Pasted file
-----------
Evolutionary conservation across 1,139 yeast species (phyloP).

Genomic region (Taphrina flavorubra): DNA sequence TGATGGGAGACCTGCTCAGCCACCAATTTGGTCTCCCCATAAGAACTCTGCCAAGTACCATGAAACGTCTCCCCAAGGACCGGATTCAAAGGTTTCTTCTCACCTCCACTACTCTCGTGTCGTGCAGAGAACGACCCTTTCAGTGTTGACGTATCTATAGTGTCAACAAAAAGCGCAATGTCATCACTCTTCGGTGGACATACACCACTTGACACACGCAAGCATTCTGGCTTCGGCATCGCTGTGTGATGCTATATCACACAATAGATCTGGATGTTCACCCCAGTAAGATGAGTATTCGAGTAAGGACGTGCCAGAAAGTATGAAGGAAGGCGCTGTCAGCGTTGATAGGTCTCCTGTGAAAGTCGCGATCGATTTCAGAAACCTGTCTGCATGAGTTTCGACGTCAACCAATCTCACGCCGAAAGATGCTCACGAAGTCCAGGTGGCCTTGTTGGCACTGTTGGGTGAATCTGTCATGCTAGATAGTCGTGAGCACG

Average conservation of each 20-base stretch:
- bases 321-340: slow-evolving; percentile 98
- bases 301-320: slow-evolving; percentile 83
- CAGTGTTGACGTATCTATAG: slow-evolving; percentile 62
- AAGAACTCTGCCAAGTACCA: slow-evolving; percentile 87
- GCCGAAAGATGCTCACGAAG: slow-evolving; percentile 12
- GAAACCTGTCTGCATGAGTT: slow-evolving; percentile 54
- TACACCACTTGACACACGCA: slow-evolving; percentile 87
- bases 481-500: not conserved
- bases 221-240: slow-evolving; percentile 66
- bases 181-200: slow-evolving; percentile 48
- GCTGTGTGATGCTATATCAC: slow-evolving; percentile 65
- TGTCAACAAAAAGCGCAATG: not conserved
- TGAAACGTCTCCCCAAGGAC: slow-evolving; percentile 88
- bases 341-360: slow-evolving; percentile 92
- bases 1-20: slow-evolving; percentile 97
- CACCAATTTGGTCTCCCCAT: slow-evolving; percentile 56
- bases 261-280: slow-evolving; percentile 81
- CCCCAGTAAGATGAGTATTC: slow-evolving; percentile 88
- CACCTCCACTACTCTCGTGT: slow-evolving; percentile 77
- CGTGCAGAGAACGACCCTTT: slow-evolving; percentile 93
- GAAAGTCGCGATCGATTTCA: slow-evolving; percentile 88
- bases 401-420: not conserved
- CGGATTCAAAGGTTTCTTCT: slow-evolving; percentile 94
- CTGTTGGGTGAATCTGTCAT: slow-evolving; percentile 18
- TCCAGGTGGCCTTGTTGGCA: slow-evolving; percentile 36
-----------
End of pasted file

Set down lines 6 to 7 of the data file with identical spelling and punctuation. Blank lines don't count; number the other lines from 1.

- CAGTGTTGACGTATCTATAG: slow-evolving; percentile 62
- AAGAACTCTGCCAAGTACCA: slow-evolving; percentile 87